From School Library Journal
Grade 4-6–Schliemann wished to make a name for himself in archaeology, and he succeeded to a point. He exaggerated the truth, avoided proper procedures for the digs he financed, and his discovery of the ancient city of Troy was fraught with errors and misconceptions. Schlitz paints a colorful picture of a selfish man who used his shrewdness and earned wealth to create a mythological and romantic legend. This intriguing, well-documented biography is made more compelling by information boxes on history and such literary figures as Homer. Byrds ink-and-watercolor illustrations, both diminutive and full page, add to this captivating story.–Rita Soltan, Youth Services Consultant, West Bloomfield, MI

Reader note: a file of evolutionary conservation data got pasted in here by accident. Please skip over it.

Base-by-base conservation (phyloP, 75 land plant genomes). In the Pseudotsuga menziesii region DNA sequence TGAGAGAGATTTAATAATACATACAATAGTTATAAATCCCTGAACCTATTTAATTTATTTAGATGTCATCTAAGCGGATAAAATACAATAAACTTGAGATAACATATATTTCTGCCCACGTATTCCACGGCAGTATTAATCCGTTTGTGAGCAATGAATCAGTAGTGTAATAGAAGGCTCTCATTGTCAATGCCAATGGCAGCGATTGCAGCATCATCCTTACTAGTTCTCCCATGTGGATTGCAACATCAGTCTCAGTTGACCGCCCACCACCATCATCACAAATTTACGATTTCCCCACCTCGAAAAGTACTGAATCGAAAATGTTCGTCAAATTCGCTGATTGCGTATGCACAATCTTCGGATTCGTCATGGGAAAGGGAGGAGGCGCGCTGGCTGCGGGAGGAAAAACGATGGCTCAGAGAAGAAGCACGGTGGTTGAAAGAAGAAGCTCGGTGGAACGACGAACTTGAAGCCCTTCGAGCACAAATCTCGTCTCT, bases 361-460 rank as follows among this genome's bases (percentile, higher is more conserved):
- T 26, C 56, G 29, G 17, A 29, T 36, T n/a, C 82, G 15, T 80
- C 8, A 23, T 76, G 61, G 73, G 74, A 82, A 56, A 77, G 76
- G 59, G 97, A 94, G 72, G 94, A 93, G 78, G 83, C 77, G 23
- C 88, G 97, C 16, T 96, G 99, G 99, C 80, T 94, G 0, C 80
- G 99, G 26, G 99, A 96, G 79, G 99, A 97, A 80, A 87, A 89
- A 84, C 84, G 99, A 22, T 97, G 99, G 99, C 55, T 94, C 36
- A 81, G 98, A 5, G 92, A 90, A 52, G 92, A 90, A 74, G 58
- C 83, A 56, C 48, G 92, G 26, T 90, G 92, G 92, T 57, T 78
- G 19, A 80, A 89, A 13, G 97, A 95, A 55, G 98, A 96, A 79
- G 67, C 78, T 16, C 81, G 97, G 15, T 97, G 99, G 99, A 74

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Gr. 4-6. In this slim biography, Schlitz introduces Heinrich Schliemann, a nineteenth-century "storyteller, archaeologist, and crook," who led a search for the lost cities of Homer's epic poems. In a colorful narrative, Schlitz follows her subject from his unhappy German childhood and successes as an international merchant to his middle-aged passion for archaeology and antiquities, which "was not unusual for a man of his time." The author is frank about Schliemann's unreliability, noting that he lied in his diary and that "it's hard to know what really happened and what he made up." The appended source notes only reference direct quotes, but Schlitz separates fact from Schliemann's lies in many instances, and the difference between the two may spark interesting class discussions about how history is made and slanted over time. Aspiring archaeologists will also be drawn by discussion of field techniques in the days before radiocarbon dating. Byrd's detailed drawings extend the dramatic story. Gillian EngbergCopyright © American Library Association. All rights reserved